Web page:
International Law Obligations on Climate Change Mitigation
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International Law Obligations on Climate Change Mitigation

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Description

Recent years have witnessed exciting developments in international negotiations, litigation, and scholarship about climate change, but doctrinal research in the field remains in its infancy. In particular, little is known about how fast states are required to limit and reduce their greenhouse gas emissions.

The first part of the book identifies the relevant obligations through an analysis of treaties, custom, and other sources of international law. Beyond express quantified commitments contained for instance in nationally determined contributions, the book sheds light on the existence of general obligations of due diligence. While these general obligations are difficult to interpret, they are often more demanding.

The second part explores how these general obligations can be applied objectively, for instance by a court, in concrete cases. Instead of an improbable judicial assessment of a state's requisite level of mitigation action, the book shows the possibility of assessing a state's conduct based on the measures that general mitigation obligations entail. These measures relate to corollary duties of cooperation, vigilance, and consistency.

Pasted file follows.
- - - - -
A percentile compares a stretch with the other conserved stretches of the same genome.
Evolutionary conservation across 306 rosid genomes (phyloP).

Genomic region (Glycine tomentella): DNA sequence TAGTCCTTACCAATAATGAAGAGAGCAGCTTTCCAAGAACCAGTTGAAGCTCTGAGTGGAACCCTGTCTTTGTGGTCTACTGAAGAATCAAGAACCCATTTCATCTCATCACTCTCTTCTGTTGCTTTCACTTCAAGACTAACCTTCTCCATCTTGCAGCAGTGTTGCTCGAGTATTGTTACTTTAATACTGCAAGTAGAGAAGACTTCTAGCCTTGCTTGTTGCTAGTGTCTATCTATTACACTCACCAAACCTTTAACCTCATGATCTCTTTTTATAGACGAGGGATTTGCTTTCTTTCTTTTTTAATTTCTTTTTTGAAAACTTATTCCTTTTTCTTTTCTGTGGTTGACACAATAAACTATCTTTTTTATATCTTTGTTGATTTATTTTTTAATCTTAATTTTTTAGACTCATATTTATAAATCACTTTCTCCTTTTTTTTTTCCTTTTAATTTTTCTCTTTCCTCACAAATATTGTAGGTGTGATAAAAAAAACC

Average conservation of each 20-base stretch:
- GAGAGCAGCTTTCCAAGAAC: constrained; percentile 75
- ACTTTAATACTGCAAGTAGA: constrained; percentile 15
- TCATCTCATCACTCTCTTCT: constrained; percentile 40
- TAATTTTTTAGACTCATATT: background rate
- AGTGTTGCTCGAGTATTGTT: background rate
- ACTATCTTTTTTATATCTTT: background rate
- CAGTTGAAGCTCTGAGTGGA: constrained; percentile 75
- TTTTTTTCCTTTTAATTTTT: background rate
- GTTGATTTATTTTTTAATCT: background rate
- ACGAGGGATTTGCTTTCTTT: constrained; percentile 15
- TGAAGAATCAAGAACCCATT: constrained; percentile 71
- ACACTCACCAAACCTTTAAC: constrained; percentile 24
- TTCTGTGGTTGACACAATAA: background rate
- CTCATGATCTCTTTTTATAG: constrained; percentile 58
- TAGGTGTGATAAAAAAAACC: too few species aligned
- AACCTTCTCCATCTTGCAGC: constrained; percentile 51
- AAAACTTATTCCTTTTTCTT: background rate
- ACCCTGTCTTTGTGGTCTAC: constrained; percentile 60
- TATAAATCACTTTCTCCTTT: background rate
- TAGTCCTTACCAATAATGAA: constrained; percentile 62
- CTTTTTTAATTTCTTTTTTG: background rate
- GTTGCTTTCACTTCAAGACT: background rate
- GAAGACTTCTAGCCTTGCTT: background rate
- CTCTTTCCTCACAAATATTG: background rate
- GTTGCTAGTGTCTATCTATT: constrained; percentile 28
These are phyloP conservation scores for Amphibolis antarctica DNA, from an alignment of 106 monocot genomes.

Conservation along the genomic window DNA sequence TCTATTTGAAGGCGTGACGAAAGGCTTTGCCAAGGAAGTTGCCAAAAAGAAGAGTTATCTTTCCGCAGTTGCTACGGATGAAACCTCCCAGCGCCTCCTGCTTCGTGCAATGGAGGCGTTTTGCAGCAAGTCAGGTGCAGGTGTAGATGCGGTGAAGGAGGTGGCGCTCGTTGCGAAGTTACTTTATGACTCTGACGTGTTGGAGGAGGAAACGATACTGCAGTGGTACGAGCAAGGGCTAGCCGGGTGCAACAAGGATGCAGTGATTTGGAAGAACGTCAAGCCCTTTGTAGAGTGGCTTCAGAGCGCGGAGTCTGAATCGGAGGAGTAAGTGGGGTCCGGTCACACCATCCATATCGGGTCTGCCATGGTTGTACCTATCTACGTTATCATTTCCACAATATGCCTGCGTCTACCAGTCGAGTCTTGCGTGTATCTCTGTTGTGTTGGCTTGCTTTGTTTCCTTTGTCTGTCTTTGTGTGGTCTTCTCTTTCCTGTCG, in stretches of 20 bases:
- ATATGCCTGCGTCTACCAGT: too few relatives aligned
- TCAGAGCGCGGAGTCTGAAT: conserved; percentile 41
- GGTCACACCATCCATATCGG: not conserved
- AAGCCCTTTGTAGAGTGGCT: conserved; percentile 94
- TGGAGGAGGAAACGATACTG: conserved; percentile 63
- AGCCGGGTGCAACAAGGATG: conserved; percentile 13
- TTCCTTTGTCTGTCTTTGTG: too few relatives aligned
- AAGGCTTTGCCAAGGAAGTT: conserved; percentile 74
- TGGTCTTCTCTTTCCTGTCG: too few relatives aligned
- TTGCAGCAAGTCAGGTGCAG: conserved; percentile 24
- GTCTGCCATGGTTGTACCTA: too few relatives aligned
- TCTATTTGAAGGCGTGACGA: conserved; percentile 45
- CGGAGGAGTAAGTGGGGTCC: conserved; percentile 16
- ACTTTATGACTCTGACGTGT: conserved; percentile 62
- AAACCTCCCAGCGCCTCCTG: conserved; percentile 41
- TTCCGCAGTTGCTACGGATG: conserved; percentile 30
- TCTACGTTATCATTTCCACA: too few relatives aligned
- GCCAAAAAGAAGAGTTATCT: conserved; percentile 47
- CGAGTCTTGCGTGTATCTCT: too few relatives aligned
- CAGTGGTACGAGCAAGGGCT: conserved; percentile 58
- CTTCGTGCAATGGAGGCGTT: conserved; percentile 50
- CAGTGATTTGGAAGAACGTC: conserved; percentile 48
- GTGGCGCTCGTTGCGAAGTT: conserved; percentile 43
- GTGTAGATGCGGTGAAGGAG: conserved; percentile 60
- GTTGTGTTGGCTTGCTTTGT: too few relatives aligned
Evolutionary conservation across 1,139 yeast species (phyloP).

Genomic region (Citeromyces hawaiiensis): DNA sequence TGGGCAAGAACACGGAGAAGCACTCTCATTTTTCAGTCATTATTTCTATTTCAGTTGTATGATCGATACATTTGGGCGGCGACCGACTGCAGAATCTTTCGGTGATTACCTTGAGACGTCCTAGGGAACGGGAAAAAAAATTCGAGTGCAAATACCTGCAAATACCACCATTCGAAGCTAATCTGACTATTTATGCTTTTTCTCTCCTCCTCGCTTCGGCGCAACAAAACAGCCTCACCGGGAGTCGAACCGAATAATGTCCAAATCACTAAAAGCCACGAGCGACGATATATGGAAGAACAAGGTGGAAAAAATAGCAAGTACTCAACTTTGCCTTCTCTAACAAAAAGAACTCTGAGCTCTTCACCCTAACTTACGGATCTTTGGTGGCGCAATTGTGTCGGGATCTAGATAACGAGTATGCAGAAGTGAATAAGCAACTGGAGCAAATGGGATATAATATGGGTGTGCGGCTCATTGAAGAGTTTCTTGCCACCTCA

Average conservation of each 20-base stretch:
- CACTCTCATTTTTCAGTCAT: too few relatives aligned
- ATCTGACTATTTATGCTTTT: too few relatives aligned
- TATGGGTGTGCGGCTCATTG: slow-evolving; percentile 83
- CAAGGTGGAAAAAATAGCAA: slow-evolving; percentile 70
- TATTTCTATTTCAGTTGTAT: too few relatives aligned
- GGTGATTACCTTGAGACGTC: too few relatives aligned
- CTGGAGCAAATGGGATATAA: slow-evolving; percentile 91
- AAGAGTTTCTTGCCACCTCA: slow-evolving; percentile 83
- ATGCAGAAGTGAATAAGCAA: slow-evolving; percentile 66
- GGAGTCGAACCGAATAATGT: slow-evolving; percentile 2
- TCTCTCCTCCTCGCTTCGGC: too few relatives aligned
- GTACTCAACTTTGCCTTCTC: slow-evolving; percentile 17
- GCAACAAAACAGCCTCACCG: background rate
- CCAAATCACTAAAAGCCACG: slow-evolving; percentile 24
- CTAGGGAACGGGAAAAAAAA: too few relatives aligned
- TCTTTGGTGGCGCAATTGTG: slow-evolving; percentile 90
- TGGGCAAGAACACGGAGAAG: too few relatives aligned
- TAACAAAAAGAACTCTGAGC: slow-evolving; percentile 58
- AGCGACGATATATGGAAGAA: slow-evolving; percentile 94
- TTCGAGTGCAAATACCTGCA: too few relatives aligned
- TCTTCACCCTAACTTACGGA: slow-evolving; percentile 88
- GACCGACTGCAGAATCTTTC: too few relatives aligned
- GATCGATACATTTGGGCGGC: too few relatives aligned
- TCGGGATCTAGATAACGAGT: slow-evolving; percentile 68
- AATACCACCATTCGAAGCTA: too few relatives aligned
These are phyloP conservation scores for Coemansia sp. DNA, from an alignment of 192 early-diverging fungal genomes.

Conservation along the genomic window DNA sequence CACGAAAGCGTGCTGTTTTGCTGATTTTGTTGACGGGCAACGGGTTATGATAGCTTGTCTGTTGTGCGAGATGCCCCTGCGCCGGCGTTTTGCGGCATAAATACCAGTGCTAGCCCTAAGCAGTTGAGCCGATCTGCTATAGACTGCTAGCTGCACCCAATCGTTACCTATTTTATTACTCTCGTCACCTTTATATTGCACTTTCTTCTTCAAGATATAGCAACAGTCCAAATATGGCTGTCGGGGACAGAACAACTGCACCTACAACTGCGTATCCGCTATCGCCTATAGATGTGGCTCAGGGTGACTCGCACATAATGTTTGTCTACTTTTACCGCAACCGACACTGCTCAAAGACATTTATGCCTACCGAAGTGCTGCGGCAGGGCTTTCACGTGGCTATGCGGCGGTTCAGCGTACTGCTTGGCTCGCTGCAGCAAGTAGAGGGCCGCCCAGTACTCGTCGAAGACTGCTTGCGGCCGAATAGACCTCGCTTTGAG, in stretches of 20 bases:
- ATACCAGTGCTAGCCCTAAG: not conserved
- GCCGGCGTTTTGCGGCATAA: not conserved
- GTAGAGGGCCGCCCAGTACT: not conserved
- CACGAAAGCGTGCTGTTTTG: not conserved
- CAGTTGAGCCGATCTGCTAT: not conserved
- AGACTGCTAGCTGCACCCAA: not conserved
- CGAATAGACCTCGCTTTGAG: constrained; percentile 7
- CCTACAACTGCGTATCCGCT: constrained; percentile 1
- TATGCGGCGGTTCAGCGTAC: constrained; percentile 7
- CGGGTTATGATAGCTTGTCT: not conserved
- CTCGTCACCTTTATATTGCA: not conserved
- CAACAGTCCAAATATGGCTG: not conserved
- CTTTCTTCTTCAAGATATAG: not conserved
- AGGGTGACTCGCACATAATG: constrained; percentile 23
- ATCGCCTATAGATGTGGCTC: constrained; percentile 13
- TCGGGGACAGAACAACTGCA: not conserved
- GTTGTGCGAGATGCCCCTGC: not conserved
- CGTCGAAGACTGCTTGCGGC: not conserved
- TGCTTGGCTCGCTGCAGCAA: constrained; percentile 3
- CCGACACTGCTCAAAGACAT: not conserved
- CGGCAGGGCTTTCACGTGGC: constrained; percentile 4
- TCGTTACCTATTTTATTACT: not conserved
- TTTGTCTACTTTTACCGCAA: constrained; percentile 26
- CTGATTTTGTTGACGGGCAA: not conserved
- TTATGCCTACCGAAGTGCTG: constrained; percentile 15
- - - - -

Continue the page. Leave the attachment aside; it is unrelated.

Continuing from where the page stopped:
This book presents a first comprehensive doctrinal study of states' obligations on climate change mitigation. It shows that such obligations arise not only from climate treaties, but also from customary international law, unilateral declarations, and, possibly, human rights treaties. It also explores the interactions between these multiple obligations.
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Product details

  • Hardback | 416 pages
  • 164 x 240 x 30mm | 784g
  • Oxford, United Kingdom
  • English
  • 0192843664
  • 9780192843661

About Benoit Mayer

Benoit Mayer is Associate Professor at the Faculty of Law of the Chinese University of Hong Kong, where he teaches environmental and international law. He is a member of the UNFCCC roster of experts, and received the International and Comparative Law Quarterly's 2019 Young Scholar Prize. His research explores various aspects of the international law on climate change, ranging from the concept of climate migration to the application of customary and human rights
law.
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